The Butterfly Effect

 

 

COLOUR AND VISION & THE NATURAL HISTORY MUSEUM

"Through The Eyes of Nature"

 

The Natural History Museum's new exhibition, "Colour & Vision" features many wonders of nature. To demonstrate how colour is often a warning they use the cinnabar moth as an example:

 

"Orange stripes, red spots and black mouths are all warning signs that an animal is dangerous. Poisonous and venomous animals often warn off potential predators with dramatic colours and markings." Colour and Vision

 A display of Cinnabar moths at the Natural History Museum's new exhibition "Colour & Vision"

A display of Cinnabar moths at the Natural History Museum's new exhibition "Colour & Vision"

I first encountered a cinnabar moth when I was on my way to the studio in Manchester a few years ago. The bold black and red patterns of the little winged insect caught my eye so I took a photo of it and looked it up. The patterns are so striking it had a real impression on me. I wanted to try and capture it in a ring, so it really a "Moth Effect" rather than a "Butterfly Effect"!

 The patterns of the wings of the Cinnabar Moth inspired this red and black ring

The patterns of the wings of the Cinnabar Moth inspired this red and black ring

 Image of Cinnabar Moth courtesy of Charles J. Sharp Photography

Image of Cinnabar Moth courtesy of Charles J. Sharp Photography

 

The larvae of the cinnabar moth eats the leaves of the ragwort plant making themselves and the adult moths they become poisonous. The red colour warns predators not to eat them as doing so could be fatal.

 

Red = DANGER

 

The cinnabar moth is actually named after the bright red mineral cinnabar, which is also poisonous.

A form or mercury sulfide, this mineral is highly toxic.

 The mineral Cinnabar, used for making vivid red pigment

The mineral Cinnabar, used for making vivid red pigment

When ground it is used to create the pigment "Vermillion". Treasured for its vivid hue, it is the only red pigment that was known to the ancients. Vermillion was revered by the ancient Romans. They even used it to paint the faces of their victorious commanders during the "Roman Triumph" Ceremony.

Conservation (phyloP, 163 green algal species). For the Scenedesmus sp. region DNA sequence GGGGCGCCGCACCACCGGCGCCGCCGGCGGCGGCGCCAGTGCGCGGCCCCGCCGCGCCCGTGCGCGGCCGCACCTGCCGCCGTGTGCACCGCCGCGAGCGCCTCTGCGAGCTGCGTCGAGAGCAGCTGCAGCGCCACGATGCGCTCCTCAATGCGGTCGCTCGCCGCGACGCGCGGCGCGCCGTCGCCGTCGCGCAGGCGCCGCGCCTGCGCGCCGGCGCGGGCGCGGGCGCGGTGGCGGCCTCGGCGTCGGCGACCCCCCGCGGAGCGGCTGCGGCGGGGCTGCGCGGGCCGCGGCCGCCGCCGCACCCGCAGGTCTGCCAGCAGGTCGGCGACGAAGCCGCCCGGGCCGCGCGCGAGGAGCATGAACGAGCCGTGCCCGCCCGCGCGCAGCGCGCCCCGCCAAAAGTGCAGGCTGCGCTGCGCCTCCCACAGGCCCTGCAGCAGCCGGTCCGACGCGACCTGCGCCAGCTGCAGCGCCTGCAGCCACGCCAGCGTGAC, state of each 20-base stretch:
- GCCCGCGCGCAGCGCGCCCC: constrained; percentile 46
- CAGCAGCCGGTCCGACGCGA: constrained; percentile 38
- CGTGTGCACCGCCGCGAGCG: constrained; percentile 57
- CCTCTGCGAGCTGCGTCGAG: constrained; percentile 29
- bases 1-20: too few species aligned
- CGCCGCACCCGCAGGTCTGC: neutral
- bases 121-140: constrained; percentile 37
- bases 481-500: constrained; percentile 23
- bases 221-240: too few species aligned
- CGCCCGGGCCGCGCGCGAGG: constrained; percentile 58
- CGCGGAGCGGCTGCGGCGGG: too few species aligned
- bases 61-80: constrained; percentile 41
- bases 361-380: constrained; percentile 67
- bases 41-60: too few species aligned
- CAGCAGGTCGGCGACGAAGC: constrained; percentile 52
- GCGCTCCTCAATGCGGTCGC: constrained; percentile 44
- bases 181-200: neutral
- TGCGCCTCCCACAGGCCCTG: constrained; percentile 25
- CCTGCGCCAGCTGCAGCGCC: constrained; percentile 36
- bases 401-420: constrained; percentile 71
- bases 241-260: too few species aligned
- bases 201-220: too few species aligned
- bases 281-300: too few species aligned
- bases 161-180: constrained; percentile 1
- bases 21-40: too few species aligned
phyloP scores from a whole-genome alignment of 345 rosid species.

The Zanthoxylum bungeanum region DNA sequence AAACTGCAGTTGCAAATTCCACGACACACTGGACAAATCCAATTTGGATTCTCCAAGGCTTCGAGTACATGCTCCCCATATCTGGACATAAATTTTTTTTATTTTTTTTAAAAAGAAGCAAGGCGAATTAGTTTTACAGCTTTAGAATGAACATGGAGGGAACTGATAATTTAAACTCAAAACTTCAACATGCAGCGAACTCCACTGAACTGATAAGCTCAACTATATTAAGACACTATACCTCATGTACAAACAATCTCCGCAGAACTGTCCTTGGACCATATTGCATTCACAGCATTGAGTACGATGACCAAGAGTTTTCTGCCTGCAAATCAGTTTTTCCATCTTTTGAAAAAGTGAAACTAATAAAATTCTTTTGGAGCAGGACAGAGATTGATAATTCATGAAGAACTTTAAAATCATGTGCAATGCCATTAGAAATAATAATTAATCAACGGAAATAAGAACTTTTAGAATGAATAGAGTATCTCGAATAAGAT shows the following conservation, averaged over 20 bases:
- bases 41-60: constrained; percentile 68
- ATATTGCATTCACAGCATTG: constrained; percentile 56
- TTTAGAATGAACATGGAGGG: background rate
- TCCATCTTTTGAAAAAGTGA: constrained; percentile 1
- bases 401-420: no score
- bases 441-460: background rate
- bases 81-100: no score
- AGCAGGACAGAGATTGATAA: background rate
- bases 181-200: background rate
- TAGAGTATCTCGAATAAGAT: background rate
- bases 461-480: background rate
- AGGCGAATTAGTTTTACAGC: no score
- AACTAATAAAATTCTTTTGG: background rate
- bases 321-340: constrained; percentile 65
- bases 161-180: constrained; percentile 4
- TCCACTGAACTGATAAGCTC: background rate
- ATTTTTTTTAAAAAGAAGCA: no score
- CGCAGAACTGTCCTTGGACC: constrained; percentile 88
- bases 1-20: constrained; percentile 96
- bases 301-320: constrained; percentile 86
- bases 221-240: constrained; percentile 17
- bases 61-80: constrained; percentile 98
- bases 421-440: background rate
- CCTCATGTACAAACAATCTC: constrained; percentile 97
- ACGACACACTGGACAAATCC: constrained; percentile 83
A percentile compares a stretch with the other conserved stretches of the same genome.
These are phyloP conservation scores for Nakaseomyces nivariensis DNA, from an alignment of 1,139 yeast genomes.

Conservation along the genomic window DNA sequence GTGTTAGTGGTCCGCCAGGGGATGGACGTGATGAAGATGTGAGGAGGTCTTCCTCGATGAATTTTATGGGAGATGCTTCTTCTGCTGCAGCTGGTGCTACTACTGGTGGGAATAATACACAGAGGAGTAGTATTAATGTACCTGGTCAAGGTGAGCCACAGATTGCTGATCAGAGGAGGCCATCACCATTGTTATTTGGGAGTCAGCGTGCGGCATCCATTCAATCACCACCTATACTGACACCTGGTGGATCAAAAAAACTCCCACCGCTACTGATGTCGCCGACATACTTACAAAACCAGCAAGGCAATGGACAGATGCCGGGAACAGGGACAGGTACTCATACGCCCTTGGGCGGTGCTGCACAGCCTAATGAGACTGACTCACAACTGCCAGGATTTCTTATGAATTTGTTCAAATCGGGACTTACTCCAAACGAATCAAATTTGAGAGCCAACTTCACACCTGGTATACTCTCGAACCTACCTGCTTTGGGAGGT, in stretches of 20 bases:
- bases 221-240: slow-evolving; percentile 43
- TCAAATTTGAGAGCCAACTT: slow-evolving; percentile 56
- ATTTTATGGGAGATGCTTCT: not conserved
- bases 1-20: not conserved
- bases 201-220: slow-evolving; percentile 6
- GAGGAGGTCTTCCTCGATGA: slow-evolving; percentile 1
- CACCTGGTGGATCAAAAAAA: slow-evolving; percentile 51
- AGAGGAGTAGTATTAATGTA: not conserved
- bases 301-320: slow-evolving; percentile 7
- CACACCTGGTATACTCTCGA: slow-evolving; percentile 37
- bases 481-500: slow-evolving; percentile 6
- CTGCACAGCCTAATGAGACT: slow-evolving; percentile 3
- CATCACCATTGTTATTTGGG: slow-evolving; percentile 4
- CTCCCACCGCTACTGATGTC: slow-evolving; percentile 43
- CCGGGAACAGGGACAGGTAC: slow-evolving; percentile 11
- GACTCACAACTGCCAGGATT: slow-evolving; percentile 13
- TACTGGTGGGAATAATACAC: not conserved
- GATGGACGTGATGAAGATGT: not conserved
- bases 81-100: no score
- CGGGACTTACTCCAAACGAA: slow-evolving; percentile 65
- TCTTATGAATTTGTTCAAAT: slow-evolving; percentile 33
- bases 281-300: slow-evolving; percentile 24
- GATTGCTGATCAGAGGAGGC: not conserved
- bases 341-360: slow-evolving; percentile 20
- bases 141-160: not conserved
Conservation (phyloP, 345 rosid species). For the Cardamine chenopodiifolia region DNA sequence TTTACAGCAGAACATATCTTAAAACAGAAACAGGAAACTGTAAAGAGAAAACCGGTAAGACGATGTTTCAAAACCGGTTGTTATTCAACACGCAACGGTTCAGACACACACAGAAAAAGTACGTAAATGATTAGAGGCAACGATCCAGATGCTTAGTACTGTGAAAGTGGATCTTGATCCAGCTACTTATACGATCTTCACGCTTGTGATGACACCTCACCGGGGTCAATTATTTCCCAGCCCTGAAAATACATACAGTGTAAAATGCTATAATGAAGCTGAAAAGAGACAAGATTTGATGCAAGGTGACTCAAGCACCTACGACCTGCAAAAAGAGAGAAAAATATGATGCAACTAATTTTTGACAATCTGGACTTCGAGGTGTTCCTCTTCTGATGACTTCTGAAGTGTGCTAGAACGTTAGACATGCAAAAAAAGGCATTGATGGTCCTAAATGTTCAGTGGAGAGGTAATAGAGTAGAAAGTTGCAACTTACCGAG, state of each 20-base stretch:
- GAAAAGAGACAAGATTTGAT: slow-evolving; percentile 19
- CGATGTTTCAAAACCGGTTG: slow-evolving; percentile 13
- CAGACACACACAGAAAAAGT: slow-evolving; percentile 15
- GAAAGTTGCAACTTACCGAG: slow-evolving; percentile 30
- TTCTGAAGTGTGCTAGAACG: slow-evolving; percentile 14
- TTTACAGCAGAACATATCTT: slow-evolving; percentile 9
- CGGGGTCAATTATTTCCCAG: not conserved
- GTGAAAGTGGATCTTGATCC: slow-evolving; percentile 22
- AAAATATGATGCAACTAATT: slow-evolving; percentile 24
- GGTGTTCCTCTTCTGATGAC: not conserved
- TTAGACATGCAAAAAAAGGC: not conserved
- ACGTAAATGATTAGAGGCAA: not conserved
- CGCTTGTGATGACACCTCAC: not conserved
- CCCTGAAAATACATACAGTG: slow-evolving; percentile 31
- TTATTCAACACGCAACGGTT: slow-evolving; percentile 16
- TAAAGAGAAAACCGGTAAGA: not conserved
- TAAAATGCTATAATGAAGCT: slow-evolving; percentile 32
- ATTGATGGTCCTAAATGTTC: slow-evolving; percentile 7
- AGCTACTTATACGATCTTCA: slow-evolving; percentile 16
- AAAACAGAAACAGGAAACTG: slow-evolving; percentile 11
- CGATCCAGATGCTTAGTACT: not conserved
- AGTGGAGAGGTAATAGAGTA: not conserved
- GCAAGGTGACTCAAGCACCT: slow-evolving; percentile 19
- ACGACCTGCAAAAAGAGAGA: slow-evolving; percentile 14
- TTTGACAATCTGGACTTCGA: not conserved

Because pure cinnabar was so rare, vermillion became immensely expensive and the price had to be fixed by the Roman government at 70 sesterces per pound - ten times the price of red ochre.

 The figure is a lady harpist, painted in vivid pigments by the Ancient Romans and recently found in Arles.

The figure is a lady harpist, painted in vivid pigments by the Ancient Romans and recently found in Arles.

The image above shows a fragment of Ancient Roman Fresco recently unearthed in Southern France, the colours still vivid after spending 2000 years buried in the dark. The use of the expensive red pigment shows how wealthy the inhabitants of the villa were.

You can read more about the history of this red pigment with Windsor & Newton's "Spotlight on Vermillion".

 

Unlocking the Mysterious Mineral Box

 

Museum Minerals

 

I recently met with Robin Hansen, a curator at the Natural History Museum in the Minerals division for a sneak peek of some of the minerals going into a new exhibition.

 

Robin is an award winning gemmologist, previously working with private collectors. I really valued Robin's expertise to unlock some of the secrets behind how these amazing specimens form. 

One in particular really fascinated me, it was large and matt with cube shaped hollows all over the surface this was an Epimorph.

 

 
  Quartz Epimorph    Image from Crystal Classics: "specimen shows cubic edged impressions of pre-existing probable Fluorite crystals measuring to 3.5 on edge"

Quartz Epimorph

Image from Crystal Classics: "specimen shows cubic edged impressions of pre-existing probable Fluorite crystals measuring to 3.5 on edge"

  Example of cube shaped Fluorite    Image reproduced from the 'Mineral Images Gallery' of the Mineralogical Society of Great Britain & Ireland (www.minersoc.org")

Example of cube shaped Fluorite

Image reproduced from the 'Mineral Images Gallery' of the Mineralogical Society of Great Britain & Ireland (www.minersoc.org")

 

 

Epimorph:

A HOLLOW CAST LEFT BY A MINERAL THAT HAD GROWN OVER AN INITIAL MINERAL WHICH HAS DISSOLVED AWAY.

 

 

 

 

There would have originally been a specimen of fluorite, formed from crisp angular cubes which this other mineral had grown around.

 

There is a beautiful and intriguing example of an Epimorph currently on display in “The Vault” at the Natural History Museum.

 

The mystery of this particular example is that the original inner mineral should have dissolved before the outer box, so we're not sure exactly what caused this epimorph to form.

 

What is particularly beautiful is how another mineral has started to grow inside the cavity left behind.

 
  Box epimorph of siderite after fluorite from the Virtuous Lady mine in Devon. Image courtesy of Jolyon & Katya Ralph from www.Mindat.org

Box epimorph of siderite after fluorite from the Virtuous Lady mine in Devon. Image courtesy of Jolyon & Katya Ralph from www.Mindat.org

So now, to investigate this amazing process further and how it links to jewellery see my next post coming up where I visited Glyndwr University’s jewellery and metalwork department the same week for a demo on Investment Casting.